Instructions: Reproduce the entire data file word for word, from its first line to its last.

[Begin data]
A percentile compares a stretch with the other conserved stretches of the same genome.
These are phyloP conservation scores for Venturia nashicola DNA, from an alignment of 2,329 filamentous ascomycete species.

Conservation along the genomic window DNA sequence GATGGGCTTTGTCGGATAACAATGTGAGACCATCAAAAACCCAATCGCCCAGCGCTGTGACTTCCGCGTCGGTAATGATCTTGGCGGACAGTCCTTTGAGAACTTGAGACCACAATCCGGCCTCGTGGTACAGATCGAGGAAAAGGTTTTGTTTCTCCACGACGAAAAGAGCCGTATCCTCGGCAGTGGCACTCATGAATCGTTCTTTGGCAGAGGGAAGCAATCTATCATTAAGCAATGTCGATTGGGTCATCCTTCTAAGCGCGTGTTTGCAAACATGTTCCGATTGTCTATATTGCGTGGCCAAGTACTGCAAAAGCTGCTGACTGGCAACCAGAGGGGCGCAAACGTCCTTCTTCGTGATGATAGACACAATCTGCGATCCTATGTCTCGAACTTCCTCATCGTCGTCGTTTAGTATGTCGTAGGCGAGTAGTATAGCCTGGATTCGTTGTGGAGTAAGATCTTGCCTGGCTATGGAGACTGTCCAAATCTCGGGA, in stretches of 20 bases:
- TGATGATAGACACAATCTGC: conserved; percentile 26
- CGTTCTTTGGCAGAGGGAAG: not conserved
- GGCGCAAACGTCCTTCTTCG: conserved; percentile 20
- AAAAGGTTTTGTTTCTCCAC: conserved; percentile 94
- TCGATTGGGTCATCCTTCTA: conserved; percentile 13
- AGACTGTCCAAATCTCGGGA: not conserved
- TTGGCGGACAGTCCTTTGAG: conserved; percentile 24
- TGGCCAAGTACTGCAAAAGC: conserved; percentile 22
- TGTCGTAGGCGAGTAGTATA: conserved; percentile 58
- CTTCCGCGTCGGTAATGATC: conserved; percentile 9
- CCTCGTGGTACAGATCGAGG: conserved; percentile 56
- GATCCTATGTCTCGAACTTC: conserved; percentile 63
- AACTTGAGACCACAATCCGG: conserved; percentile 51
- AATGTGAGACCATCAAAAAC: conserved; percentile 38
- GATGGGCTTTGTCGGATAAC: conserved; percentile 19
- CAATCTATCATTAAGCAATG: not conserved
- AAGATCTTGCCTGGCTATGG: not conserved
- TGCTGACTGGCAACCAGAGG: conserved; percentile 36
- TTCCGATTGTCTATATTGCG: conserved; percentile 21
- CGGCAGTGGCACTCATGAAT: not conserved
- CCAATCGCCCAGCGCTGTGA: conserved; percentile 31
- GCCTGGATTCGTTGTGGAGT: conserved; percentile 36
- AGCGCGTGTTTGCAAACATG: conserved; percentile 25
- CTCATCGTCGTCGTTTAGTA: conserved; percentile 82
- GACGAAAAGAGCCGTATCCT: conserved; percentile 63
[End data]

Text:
A percentile compares a stretch with the other conserved stretches of the same genome.
These are phyloP conservation scores for Venturia nashicola DNA, from an alignment of 2,329 filamentous ascomycete species.

Conservation along the genomic window DNA sequence GATGGGCTTTGTCGGATAACAATGTGAGACCATCAAAAACCCAATCGCCCAGCGCTGTGACTTCCGCGTCGGTAATGATCTTGGCGGACAGTCCTTTGAGAACTTGAGACCACAATCCGGCCTCGTGGTACAGATCGAGGAAAAGGTTTTGTTTCTCCACGACGAAAAGAGCCGTATCCTCGGCAGTGGCACTCATGAATCGTTCTTTGGCAGAGGGAAGCAATCTATCATTAAGCAATGTCGATTGGGTCATCCTTCTAAGCGCGTGTTTGCAAACATGTTCCGATTGTCTATATTGCGTGGCCAAGTACTGCAAAAGCTGCTGACTGGCAACCAGAGGGGCGCAAACGTCCTTCTTCGTGATGATAGACACAATCTGCGATCCTATGTCTCGAACTTCCTCATCGTCGTCGTTTAGTATGTCGTAGGCGAGTAGTATAGCCTGGATTCGTTGTGGAGTAAGATCTTGCCTGGCTATGGAGACTGTCCAAATCTCGGGA, in stretches of 20 bases:
- TGATGATAGACACAATCTGC: conserved; percentile 26
- CGTTCTTTGGCAGAGGGAAG: not conserved
- GGCGCAAACGTCCTTCTTCG: conserved; percentile 20
- AAAAGGTTTTGTTTCTCCAC: conserved; percentile 94
- TCGATTGGGTCATCCTTCTA: conserved; percentile 13
- AGACTGTCCAAATCTCGGGA: not conserved
- TTGGCGGACAGTCCTTTGAG: conserved; percentile 24
- TGGCCAAGTACTGCAAAAGC: conserved; percentile 22
- TGTCGTAGGCGAGTAGTATA: conserved; percentile 58
- CTTCCGCGTCGGTAATGATC: conserved; percentile 9
- CCTCGTGGTACAGATCGAGG: conserved; percentile 56
- GATCCTATGTCTCGAACTTC: conserved; percentile 63
- AACTTGAGACCACAATCCGG: conserved; percentile 51
- AATGTGAGACCATCAAAAAC: conserved; percentile 38
- GATGGGCTTTGTCGGATAAC: conserved; percentile 19
- CAATCTATCATTAAGCAATG: not conserved
- AAGATCTTGCCTGGCTATGG: not conserved
- TGCTGACTGGCAACCAGAGG: conserved; percentile 36
- TTCCGATTGTCTATATTGCG: conserved; percentile 21
- CGGCAGTGGCACTCATGAAT: not conserved
- CCAATCGCCCAGCGCTGTGA: conserved; percentile 31
- GCCTGGATTCGTTGTGGAGT: conserved; percentile 36
- AGCGCGTGTTTGCAAACATG: conserved; percentile 25
- CTCATCGTCGTCGTTTAGTA: conserved; percentile 82
- GACGAAAAGAGCCGTATCCT: conserved; percentile 63